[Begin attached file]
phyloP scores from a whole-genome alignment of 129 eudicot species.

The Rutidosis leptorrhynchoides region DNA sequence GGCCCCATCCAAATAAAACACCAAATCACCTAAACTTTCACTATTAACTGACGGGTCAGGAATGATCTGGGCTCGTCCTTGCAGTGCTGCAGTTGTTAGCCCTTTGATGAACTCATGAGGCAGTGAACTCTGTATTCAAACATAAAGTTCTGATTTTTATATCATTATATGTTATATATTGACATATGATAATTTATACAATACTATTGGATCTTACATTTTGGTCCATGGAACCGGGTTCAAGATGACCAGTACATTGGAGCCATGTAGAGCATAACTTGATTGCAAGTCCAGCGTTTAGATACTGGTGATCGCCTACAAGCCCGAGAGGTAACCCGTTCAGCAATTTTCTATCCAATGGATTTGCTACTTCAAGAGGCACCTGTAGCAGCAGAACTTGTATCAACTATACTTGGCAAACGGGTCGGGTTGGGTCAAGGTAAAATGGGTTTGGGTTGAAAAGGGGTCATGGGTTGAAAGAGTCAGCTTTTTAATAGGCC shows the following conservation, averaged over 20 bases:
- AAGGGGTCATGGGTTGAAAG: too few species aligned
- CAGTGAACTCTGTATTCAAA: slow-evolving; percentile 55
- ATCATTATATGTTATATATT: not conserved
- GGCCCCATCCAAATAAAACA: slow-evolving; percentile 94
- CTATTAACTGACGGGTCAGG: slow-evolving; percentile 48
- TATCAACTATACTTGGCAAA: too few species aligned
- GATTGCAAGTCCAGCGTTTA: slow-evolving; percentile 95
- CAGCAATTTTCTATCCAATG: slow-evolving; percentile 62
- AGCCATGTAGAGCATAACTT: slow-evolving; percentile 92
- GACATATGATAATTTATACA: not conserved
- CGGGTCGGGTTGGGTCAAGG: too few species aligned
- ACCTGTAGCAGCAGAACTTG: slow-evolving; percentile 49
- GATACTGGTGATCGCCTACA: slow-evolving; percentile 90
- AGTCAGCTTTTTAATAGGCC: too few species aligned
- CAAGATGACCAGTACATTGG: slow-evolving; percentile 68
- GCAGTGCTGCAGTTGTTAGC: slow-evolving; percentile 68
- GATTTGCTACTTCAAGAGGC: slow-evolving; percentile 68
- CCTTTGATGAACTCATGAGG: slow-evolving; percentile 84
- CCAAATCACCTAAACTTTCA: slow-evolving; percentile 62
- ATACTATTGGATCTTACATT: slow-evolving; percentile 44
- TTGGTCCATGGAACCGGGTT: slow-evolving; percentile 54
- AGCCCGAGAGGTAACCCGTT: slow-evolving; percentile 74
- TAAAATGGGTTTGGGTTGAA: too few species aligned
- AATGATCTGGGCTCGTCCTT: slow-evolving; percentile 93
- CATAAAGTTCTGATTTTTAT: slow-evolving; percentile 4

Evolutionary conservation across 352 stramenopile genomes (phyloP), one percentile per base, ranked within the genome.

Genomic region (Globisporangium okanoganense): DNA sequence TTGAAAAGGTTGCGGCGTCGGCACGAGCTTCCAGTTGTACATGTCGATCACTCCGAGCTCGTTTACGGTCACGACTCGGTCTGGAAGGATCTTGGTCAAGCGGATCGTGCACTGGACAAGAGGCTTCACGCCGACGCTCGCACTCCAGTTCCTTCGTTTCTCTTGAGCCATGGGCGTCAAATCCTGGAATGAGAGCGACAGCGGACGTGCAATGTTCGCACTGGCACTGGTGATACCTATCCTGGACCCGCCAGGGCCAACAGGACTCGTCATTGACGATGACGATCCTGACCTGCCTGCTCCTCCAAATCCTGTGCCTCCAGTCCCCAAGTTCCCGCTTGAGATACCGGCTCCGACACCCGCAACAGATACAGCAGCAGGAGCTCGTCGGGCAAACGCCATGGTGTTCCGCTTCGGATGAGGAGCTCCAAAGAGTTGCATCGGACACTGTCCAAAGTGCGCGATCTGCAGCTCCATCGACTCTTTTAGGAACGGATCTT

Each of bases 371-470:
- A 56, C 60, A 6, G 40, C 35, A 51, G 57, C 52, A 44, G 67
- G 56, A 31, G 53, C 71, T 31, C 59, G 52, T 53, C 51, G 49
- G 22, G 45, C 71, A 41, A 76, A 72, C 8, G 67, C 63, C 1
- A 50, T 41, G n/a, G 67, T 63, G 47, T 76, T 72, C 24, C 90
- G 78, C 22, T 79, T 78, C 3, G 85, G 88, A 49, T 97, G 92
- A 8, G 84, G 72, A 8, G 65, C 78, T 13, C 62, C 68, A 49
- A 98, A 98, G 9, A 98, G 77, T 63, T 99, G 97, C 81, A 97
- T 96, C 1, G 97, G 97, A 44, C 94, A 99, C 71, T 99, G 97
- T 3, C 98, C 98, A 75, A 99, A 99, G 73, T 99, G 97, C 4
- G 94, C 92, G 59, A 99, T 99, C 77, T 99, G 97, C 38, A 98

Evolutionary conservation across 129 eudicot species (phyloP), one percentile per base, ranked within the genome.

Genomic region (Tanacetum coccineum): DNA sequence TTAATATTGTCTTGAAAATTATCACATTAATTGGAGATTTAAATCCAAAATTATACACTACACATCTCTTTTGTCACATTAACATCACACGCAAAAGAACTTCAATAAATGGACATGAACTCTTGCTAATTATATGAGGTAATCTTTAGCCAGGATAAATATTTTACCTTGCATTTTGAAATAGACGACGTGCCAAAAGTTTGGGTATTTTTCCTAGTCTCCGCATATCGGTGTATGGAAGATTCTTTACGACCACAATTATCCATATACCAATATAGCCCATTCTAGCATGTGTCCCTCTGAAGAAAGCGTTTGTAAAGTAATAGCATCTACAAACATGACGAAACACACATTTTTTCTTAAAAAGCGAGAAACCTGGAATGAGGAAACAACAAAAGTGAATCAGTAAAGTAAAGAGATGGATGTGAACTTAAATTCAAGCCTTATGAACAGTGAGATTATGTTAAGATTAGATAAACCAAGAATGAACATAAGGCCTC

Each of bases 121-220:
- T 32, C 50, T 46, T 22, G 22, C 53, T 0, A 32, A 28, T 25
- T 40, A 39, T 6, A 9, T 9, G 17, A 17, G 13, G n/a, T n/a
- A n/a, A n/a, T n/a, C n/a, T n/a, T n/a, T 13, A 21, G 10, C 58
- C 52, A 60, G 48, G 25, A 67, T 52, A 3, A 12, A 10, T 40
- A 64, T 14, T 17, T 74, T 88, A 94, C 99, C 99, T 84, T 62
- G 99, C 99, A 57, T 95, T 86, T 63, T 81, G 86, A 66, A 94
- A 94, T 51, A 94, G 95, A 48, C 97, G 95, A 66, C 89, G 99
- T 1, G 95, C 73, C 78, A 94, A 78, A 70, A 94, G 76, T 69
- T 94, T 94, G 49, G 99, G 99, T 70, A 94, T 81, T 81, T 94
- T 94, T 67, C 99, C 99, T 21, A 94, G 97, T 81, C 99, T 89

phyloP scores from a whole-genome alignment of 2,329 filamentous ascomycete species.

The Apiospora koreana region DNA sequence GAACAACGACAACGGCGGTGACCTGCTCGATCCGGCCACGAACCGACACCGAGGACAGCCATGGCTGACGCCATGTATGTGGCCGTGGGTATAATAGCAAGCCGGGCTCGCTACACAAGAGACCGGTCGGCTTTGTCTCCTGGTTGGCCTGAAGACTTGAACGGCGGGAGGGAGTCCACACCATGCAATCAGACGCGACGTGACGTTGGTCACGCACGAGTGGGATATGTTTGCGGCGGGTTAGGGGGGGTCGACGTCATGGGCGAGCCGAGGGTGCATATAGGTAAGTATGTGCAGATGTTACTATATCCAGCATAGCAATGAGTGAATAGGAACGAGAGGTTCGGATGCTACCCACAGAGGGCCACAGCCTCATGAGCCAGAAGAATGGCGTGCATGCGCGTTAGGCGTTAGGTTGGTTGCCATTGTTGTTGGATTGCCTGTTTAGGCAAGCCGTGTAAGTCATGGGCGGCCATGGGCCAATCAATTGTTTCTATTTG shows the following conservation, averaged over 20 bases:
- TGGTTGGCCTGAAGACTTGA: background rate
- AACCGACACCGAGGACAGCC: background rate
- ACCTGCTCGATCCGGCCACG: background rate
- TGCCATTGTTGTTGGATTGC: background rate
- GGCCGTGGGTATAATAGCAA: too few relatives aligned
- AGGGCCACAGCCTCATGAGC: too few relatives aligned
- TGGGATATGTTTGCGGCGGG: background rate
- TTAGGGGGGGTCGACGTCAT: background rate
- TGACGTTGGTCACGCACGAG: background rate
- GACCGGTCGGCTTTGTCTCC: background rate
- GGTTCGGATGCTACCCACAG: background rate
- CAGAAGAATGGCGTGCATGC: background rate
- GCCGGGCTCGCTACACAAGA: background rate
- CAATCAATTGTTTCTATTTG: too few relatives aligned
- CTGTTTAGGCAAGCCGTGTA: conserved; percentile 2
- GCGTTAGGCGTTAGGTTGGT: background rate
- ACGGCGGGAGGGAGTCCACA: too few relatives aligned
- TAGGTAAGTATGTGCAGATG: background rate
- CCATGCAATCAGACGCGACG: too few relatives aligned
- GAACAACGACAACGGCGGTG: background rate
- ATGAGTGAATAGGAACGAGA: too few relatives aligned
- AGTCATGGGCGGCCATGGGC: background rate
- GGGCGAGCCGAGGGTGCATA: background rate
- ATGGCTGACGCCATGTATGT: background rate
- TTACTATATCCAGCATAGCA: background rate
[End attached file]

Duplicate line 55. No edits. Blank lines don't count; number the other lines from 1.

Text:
The Apiospora koreana region DNA sequence GAACAACGACAACGGCGGTGACCTGCTCGATCCGGCCACGAACCGACACCGAGGACAGCCATGGCTGACGCCATGTATGTGGCCGTGGGTATAATAGCAAGCCGGGCTCGCTACACAAGAGACCGGTCGGCTTTGTCTCCTGGTTGGCCTGAAGACTTGAACGGCGGGAGGGAGTCCACACCATGCAATCAGACGCGACGTGACGTTGGTCACGCACGAGTGGGATATGTTTGCGGCGGGTTAGGGGGGGTCGACGTCATGGGCGAGCCGAGGGTGCATATAGGTAAGTATGTGCAGATGTTACTATATCCAGCATAGCAATGAGTGAATAGGAACGAGAGGTTCGGATGCTACCCACAGAGGGCCACAGCCTCATGAGCCAGAAGAATGGCGTGCATGCGCGTTAGGCGTTAGGTTGGTTGCCATTGTTGTTGGATTGCCTGTTTAGGCAAGCCGTGTAAGTCATGGGCGGCCATGGGCCAATCAATTGTTTCTATTTG shows the following conservation, averaged over 20 bases: